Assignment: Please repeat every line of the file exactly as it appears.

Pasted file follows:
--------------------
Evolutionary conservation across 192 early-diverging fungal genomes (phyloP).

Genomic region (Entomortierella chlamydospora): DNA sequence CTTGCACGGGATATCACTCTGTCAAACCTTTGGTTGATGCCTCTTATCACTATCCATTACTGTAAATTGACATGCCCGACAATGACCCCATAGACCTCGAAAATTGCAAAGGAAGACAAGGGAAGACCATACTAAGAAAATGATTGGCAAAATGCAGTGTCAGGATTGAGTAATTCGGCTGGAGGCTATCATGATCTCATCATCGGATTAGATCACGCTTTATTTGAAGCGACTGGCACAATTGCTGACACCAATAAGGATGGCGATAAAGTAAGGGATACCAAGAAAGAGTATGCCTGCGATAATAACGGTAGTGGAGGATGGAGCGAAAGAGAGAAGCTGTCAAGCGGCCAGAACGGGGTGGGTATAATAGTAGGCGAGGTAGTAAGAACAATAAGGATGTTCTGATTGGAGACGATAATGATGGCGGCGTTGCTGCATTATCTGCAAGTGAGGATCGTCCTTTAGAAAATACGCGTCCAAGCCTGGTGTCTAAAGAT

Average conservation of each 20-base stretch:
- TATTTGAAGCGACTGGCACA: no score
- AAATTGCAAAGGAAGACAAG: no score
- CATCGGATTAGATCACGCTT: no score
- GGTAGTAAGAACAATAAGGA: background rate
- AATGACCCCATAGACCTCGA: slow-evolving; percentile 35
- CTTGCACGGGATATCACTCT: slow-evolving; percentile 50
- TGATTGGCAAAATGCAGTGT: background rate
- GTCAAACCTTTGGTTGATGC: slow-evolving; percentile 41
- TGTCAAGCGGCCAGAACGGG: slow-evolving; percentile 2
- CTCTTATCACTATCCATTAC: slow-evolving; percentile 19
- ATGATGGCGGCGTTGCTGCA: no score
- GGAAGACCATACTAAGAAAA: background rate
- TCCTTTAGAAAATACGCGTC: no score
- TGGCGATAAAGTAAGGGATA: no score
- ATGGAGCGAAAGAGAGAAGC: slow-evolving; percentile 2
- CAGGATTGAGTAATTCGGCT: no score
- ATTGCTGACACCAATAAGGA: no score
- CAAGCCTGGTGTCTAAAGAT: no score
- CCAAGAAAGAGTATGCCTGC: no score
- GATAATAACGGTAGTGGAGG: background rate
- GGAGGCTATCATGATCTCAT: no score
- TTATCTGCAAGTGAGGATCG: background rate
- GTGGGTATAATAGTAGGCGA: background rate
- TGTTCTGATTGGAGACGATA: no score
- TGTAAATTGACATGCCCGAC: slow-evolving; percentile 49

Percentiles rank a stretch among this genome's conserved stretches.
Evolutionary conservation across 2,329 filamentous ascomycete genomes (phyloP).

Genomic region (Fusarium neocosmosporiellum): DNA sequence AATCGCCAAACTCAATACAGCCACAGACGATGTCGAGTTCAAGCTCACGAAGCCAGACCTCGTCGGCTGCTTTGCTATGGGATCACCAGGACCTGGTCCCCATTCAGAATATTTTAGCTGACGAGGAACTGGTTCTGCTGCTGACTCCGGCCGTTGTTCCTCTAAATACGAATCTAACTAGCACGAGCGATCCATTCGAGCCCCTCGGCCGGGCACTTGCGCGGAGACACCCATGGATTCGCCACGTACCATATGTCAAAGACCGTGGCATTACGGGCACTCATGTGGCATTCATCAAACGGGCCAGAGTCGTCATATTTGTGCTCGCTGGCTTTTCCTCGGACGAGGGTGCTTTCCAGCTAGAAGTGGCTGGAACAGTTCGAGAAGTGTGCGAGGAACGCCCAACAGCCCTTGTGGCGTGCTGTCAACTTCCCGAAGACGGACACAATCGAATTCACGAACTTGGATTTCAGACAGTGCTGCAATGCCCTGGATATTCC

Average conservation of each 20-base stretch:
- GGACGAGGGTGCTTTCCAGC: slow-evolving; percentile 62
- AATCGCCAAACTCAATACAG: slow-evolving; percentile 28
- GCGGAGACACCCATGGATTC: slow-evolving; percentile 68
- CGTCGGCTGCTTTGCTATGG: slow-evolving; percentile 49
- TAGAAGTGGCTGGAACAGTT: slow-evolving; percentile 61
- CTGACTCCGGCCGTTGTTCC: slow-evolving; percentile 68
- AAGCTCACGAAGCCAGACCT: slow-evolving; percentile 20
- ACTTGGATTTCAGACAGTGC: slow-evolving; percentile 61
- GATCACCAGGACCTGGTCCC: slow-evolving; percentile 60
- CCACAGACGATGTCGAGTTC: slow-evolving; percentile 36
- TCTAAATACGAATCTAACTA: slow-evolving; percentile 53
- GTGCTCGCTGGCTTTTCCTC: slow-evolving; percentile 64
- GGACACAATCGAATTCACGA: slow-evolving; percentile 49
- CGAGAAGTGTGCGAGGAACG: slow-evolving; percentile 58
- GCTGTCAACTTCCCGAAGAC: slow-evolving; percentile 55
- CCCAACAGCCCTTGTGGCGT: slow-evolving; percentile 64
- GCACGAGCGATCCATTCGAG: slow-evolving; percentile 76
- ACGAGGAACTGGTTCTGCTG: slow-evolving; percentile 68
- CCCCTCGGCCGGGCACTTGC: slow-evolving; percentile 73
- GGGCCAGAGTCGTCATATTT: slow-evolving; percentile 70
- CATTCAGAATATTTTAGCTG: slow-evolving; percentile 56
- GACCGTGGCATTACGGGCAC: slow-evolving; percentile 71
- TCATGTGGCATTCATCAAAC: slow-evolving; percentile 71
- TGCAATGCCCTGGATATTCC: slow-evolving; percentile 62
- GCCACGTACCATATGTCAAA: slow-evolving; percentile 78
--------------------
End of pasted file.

Evolutionary conservation across 192 early-diverging fungal genomes (phyloP).

Genomic region (Entomortierella chlamydospora): DNA sequence CTTGCACGGGATATCACTCTGTCAAACCTTTGGTTGATGCCTCTTATCACTATCCATTACTGTAAATTGACATGCCCGACAATGACCCCATAGACCTCGAAAATTGCAAAGGAAGACAAGGGAAGACCATACTAAGAAAATGATTGGCAAAATGCAGTGTCAGGATTGAGTAATTCGGCTGGAGGCTATCATGATCTCATCATCGGATTAGATCACGCTTTATTTGAAGCGACTGGCACAATTGCTGACACCAATAAGGATGGCGATAAAGTAAGGGATACCAAGAAAGAGTATGCCTGCGATAATAACGGTAGTGGAGGATGGAGCGAAAGAGAGAAGCTGTCAAGCGGCCAGAACGGGGTGGGTATAATAGTAGGCGAGGTAGTAAGAACAATAAGGATGTTCTGATTGGAGACGATAATGATGGCGGCGTTGCTGCATTATCTGCAAGTGAGGATCGTCCTTTAGAAAATACGCGTCCAAGCCTGGTGTCTAAAGAT

Average conservation of each 20-base stretch:
- TATTTGAAGCGACTGGCACA: no score
- AAATTGCAAAGGAAGACAAG: no score
- CATCGGATTAGATCACGCTT: no score
- GGTAGTAAGAACAATAAGGA: background rate
- AATGACCCCATAGACCTCGA: slow-evolving; percentile 35
- CTTGCACGGGATATCACTCT: slow-evolving; percentile 50
- TGATTGGCAAAATGCAGTGT: background rate
- GTCAAACCTTTGGTTGATGC: slow-evolving; percentile 41
- TGTCAAGCGGCCAGAACGGG: slow-evolving; percentile 2
- CTCTTATCACTATCCATTAC: slow-evolving; percentile 19
- ATGATGGCGGCGTTGCTGCA: no score
- GGAAGACCATACTAAGAAAA: background rate
- TCCTTTAGAAAATACGCGTC: no score
- TGGCGATAAAGTAAGGGATA: no score
- ATGGAGCGAAAGAGAGAAGC: slow-evolving; percentile 2
- CAGGATTGAGTAATTCGGCT: no score
- ATTGCTGACACCAATAAGGA: no score
- CAAGCCTGGTGTCTAAAGAT: no score
- CCAAGAAAGAGTATGCCTGC: no score
- GATAATAACGGTAGTGGAGG: background rate
- GGAGGCTATCATGATCTCAT: no score
- TTATCTGCAAGTGAGGATCG: background rate
- GTGGGTATAATAGTAGGCGA: background rate
- TGTTCTGATTGGAGACGATA: no score
- TGTAAATTGACATGCCCGAC: slow-evolving; percentile 49

Percentiles rank a stretch among this genome's conserved stretches.
Evolutionary conservation across 2,329 filamentous ascomycete genomes (phyloP).

Genomic region (Fusarium neocosmosporiellum): DNA sequence AATCGCCAAACTCAATACAGCCACAGACGATGTCGAGTTCAAGCTCACGAAGCCAGACCTCGTCGGCTGCTTTGCTATGGGATCACCAGGACCTGGTCCCCATTCAGAATATTTTAGCTGACGAGGAACTGGTTCTGCTGCTGACTCCGGCCGTTGTTCCTCTAAATACGAATCTAACTAGCACGAGCGATCCATTCGAGCCCCTCGGCCGGGCACTTGCGCGGAGACACCCATGGATTCGCCACGTACCATATGTCAAAGACCGTGGCATTACGGGCACTCATGTGGCATTCATCAAACGGGCCAGAGTCGTCATATTTGTGCTCGCTGGCTTTTCCTCGGACGAGGGTGCTTTCCAGCTAGAAGTGGCTGGAACAGTTCGAGAAGTGTGCGAGGAACGCCCAACAGCCCTTGTGGCGTGCTGTCAACTTCCCGAAGACGGACACAATCGAATTCACGAACTTGGATTTCAGACAGTGCTGCAATGCCCTGGATATTCC

Average conservation of each 20-base stretch:
- GGACGAGGGTGCTTTCCAGC: slow-evolving; percentile 62
- AATCGCCAAACTCAATACAG: slow-evolving; percentile 28
- GCGGAGACACCCATGGATTC: slow-evolving; percentile 68
- CGTCGGCTGCTTTGCTATGG: slow-evolving; percentile 49
- TAGAAGTGGCTGGAACAGTT: slow-evolving; percentile 61
- CTGACTCCGGCCGTTGTTCC: slow-evolving; percentile 68
- AAGCTCACGAAGCCAGACCT: slow-evolving; percentile 20
- ACTTGGATTTCAGACAGTGC: slow-evolving; percentile 61
- GATCACCAGGACCTGGTCCC: slow-evolving; percentile 60
- CCACAGACGATGTCGAGTTC: slow-evolving; percentile 36
- TCTAAATACGAATCTAACTA: slow-evolving; percentile 53
- GTGCTCGCTGGCTTTTCCTC: slow-evolving; percentile 64
- GGACACAATCGAATTCACGA: slow-evolving; percentile 49
- CGAGAAGTGTGCGAGGAACG: slow-evolving; percentile 58
- GCTGTCAACTTCCCGAAGAC: slow-evolving; percentile 55
- CCCAACAGCCCTTGTGGCGT: slow-evolving; percentile 64
- GCACGAGCGATCCATTCGAG: slow-evolving; percentile 76
- ACGAGGAACTGGTTCTGCTG: slow-evolving; percentile 68
- CCCCTCGGCCGGGCACTTGC: slow-evolving; percentile 73
- GGGCCAGAGTCGTCATATTT: slow-evolving; percentile 70
- CATTCAGAATATTTTAGCTG: slow-evolving; percentile 56
- GACCGTGGCATTACGGGCAC: slow-evolving; percentile 71
- TCATGTGGCATTCATCAAAC: slow-evolving; percentile 71
- TGCAATGCCCTGGATATTCC: slow-evolving; percentile 62
- GCCACGTACCATATGTCAAA: slow-evolving; percentile 78